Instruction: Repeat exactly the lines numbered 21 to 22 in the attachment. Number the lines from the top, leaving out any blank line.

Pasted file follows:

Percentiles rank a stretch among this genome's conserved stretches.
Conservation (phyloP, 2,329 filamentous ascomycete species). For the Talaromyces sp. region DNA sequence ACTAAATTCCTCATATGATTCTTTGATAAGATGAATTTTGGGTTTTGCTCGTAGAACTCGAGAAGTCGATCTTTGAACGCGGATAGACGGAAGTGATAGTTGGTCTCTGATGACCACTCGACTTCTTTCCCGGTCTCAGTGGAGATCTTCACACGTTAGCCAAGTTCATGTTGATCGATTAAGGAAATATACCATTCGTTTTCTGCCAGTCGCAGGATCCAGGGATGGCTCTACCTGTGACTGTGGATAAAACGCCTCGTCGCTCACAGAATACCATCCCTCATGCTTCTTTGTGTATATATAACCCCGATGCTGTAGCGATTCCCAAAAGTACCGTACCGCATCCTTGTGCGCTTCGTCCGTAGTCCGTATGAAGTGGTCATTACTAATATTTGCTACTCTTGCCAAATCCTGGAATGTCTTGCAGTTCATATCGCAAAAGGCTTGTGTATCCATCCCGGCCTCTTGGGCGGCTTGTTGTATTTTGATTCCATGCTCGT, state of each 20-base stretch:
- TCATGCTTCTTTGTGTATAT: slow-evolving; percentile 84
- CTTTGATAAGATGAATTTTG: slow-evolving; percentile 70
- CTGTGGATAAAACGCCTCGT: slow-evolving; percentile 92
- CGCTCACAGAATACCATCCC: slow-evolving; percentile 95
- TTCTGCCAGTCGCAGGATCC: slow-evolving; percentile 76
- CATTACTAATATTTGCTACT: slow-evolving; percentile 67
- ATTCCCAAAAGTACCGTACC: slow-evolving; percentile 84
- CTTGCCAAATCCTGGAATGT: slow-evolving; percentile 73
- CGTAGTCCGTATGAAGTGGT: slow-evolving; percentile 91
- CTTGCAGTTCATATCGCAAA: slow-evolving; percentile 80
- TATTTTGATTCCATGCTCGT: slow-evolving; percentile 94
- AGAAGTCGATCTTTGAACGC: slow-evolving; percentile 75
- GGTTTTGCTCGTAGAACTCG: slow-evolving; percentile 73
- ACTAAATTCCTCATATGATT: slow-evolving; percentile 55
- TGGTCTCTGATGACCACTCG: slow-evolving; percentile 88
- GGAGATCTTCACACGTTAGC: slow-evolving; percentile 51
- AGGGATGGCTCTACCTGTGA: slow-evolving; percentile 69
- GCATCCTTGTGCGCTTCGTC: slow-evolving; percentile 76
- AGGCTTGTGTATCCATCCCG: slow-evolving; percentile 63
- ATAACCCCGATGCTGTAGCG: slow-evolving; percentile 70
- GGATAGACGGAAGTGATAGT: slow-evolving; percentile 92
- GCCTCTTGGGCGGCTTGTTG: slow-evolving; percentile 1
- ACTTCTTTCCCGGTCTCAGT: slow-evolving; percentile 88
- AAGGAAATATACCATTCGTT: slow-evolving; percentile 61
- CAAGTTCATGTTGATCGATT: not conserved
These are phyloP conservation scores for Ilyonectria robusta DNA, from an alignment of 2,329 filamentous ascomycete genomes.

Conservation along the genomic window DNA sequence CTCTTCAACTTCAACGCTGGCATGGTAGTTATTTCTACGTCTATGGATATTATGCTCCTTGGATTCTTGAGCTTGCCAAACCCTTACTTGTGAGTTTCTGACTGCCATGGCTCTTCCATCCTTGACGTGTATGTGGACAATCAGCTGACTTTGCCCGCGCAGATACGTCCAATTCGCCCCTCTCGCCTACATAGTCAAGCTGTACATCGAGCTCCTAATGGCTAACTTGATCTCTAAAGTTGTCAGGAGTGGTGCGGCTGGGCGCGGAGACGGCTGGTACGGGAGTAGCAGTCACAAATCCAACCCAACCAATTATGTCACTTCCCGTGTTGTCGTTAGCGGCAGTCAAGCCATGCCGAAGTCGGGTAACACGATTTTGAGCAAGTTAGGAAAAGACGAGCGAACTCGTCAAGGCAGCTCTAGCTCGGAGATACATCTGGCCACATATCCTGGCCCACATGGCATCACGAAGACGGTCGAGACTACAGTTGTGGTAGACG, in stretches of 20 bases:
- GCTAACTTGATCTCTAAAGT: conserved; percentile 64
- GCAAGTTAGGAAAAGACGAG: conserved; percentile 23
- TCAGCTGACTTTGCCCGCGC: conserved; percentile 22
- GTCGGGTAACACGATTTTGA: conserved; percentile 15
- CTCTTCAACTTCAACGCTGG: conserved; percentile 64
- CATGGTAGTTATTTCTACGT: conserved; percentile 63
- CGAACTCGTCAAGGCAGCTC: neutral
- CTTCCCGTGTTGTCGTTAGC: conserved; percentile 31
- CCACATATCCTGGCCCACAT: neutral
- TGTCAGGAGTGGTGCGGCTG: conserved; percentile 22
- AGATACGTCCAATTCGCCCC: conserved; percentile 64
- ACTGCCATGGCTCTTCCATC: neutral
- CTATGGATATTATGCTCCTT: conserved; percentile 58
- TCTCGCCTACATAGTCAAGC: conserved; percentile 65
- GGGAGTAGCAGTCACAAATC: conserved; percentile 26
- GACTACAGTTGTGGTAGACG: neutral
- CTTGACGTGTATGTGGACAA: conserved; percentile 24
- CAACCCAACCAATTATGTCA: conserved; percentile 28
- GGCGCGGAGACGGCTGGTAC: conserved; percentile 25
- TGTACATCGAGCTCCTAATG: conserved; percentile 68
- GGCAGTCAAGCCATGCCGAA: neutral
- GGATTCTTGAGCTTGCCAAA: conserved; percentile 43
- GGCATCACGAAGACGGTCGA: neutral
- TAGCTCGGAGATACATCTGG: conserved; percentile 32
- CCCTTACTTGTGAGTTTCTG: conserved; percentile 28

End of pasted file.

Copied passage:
- AGGCTTGTGTATCCATCCCG: slow-evolving; percentile 63
- ATAACCCCGATGCTGTAGCG: slow-evolving; percentile 70